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دانلود اپلیکیشن «زیبوک»

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دانلود اپلیکیشن «زیبوک»

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20

A week before spring vacation the letter came. Only it wasn’t from Grandma and it wasn’t about my trip to Florida. It was from Mary and Paul Hutchins, my other grandparents. Now that was really strange because since they disowned my mother when she got married naturally they never wrote to her. My father, having no kind thoughts about them, really hit the roof.

“How did they get our address? Answer that one simple question please! Just how did they get our address?”

My mother practically whispered her answer. “I sent them a Christmas card. That’s how.”

My father hollered. “I can’t believe you, Barbara! After fourteen years you sent them a Christmas card?”

“I was feeling sentimental. So I sent a card. I didn’t write anything on it. Just our names.”

My father shook the letter at my mother. “So now, after fourteen years-fourteen years, Barbara! Now they change their minds?”

“They want to see us. That’s all.”

“They want to see you, not me! They want to see Margaret! To make sure she doesn’t have horns!”

“Herb! Stop it! You’re being ridiculous-“

“I’m being ridiculous! That’s funny, Barbara. That’s very funny.”

“You know what I think?” I asked them. “I think you’re both being ridiculous!” I ran out of the kitchen and stormed up the stairs to my room. I slammed the door. I hated it when they had a fight in front of me. Why didn’t they know how much I hated it! Didn’t they know how awful they sounded? I could still hear them, shouting and carrying on. I put my hands over my ears while I crossed the room to my record player. Then I took one hand off one ear and turned on my Mice Men record as loud as it would go. There-that was much better.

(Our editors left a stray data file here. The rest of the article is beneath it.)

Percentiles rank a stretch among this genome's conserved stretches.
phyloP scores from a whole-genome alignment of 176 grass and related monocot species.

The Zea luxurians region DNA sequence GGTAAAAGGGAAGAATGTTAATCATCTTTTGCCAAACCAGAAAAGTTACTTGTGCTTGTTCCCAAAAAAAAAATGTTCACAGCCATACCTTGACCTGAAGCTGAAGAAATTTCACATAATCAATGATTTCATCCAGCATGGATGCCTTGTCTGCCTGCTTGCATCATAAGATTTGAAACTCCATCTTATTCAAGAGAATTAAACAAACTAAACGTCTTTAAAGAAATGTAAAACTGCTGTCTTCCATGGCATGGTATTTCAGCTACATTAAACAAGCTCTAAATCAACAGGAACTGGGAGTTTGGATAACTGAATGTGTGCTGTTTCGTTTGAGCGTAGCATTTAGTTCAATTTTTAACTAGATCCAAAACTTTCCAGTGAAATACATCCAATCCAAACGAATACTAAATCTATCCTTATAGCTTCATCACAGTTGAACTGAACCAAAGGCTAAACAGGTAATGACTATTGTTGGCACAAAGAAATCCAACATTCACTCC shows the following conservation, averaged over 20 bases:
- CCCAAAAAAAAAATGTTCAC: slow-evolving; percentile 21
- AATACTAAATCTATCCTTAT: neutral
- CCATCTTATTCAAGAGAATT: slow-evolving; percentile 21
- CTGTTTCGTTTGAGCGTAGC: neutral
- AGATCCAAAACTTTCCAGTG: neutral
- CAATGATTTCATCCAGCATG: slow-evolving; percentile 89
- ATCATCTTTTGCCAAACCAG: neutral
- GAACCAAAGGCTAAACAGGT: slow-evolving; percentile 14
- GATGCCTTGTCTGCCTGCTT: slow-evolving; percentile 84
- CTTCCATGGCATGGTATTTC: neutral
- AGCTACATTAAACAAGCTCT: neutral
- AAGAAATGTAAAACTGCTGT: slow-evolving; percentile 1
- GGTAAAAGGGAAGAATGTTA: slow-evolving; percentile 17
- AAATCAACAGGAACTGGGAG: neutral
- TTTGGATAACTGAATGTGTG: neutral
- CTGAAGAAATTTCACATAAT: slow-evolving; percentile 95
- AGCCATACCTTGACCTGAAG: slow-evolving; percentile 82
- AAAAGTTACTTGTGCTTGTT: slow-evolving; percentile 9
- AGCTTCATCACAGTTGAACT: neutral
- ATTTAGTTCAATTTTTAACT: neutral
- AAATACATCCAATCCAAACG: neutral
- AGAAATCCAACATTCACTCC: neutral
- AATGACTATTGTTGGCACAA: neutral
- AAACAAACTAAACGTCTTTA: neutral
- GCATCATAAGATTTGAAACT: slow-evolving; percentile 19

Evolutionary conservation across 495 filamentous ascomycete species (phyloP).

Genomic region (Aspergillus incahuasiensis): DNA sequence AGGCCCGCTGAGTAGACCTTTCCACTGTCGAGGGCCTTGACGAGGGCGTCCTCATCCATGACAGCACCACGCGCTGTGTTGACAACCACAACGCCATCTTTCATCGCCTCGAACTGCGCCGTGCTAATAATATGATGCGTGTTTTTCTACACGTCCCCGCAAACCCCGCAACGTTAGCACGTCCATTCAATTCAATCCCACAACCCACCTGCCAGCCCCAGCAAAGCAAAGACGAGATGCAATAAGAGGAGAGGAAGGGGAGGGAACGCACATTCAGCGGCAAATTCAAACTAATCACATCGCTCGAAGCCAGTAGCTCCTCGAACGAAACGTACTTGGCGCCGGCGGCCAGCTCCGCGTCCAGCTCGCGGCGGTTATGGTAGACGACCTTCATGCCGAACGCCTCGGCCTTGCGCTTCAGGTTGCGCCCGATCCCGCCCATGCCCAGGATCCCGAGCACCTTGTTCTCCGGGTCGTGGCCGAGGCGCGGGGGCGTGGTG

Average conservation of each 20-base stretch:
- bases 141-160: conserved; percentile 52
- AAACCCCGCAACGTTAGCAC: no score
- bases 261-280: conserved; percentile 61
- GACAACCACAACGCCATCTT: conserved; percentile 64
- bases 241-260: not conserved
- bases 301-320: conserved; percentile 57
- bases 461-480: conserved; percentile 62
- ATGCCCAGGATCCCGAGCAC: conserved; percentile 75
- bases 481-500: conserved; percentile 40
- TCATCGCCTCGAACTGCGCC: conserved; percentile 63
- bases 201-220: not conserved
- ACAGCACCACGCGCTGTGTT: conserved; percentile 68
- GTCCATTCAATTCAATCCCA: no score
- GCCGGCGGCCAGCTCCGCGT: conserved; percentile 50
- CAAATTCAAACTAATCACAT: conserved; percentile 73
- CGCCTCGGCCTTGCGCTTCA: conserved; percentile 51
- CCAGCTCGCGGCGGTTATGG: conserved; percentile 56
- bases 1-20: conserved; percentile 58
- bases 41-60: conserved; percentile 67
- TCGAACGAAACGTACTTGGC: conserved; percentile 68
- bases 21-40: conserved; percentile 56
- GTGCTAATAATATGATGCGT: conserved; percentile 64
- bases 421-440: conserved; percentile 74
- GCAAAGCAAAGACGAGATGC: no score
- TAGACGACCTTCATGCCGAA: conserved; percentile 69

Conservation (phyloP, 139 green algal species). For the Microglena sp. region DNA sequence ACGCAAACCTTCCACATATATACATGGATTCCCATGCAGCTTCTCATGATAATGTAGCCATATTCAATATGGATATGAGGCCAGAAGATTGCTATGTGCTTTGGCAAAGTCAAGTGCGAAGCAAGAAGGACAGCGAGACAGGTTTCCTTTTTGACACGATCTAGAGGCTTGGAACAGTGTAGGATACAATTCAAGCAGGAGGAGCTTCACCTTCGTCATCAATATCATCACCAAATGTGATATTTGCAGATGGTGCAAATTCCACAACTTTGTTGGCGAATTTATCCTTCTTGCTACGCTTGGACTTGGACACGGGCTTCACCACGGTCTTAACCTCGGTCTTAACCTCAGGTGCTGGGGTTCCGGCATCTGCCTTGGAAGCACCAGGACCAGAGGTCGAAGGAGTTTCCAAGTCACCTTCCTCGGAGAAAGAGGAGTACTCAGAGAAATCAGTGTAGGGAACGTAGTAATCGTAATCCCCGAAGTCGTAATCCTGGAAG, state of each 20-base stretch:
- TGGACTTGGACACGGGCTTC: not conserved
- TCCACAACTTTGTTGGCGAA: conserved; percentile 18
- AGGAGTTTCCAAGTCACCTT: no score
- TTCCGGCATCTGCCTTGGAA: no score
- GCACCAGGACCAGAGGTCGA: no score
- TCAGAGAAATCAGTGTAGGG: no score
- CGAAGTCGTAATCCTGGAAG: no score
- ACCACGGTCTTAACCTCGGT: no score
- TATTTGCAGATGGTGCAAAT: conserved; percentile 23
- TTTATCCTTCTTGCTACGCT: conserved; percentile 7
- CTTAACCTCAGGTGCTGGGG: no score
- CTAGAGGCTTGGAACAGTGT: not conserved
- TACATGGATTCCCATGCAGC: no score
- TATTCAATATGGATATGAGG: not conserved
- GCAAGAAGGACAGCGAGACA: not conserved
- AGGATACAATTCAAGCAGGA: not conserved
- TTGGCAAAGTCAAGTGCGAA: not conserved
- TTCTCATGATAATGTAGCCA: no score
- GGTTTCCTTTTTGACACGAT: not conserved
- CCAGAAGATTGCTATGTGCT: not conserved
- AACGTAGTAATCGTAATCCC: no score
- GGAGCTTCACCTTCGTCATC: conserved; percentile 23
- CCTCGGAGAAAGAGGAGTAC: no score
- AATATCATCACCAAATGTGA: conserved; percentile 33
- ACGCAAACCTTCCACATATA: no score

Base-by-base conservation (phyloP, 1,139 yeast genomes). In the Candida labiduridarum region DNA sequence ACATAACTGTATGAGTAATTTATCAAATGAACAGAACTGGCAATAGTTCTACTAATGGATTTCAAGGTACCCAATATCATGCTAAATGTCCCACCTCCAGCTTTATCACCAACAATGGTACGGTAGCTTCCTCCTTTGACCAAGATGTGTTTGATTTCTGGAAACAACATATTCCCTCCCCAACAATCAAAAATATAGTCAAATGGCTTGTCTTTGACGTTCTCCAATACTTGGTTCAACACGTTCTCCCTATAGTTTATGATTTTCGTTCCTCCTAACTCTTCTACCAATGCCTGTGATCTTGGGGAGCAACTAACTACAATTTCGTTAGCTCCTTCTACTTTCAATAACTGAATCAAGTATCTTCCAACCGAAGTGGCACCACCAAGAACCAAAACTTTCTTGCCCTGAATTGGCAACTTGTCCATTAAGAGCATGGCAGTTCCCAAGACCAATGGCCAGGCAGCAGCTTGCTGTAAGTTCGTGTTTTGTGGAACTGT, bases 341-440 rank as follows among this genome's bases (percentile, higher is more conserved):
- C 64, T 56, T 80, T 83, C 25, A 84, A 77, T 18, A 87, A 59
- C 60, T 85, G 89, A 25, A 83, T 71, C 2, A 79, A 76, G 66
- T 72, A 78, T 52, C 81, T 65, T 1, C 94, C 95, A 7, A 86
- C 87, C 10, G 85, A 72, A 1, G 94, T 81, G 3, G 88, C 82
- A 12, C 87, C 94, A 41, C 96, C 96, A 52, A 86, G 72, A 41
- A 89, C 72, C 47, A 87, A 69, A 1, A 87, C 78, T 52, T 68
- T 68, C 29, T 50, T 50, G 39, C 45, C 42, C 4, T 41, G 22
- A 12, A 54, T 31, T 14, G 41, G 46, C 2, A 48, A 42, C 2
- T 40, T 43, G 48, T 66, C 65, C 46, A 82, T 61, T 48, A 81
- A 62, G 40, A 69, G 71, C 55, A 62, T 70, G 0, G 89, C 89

A few minutes later my bedroom door opened. My father walked straight to my record player and snapped it off. My mother held the letter in her hand. Her eyes were red. I didn’t say anything.

My father paced up and down. “Margaret,” he finally said. “This concerns you. I think before we do or say anything else you ought to read the letter from your grandparents. Barbara… “ He held out his hand.

My mother handed the letter to my father and he handed it to me. The handwriting was slanty and perfect, the way it is in third grade when you’re learning script. I sat down on my bed.

Dear Barbara,

Your father and I have been thinking about you a lot. We are growing old. I guess you find that hard to believe, but we are. Suddenly, more than anything else we want to see our only daughter. We wonder if it is possible that we made a mistake fourteen years ago. We have discussed this situation with our minister and dear friend, Reverend Baylor. You remember him dear, don’t you. My goodness, he christened you when you were a tiny baby. He says it’s never too late to try again. So your father and I are flying East for a week and hope that you will let us visit you and get to know our granddaughter, Margaret Ann. Flight details are enclosed.

Your mother, Mary Hutchins

What a sickening letter! No wonder my father was mad. It didn’t even mention him.

I handed the letter back to my father, but I didn’t say anything because I didn’t know what I was supposed to say.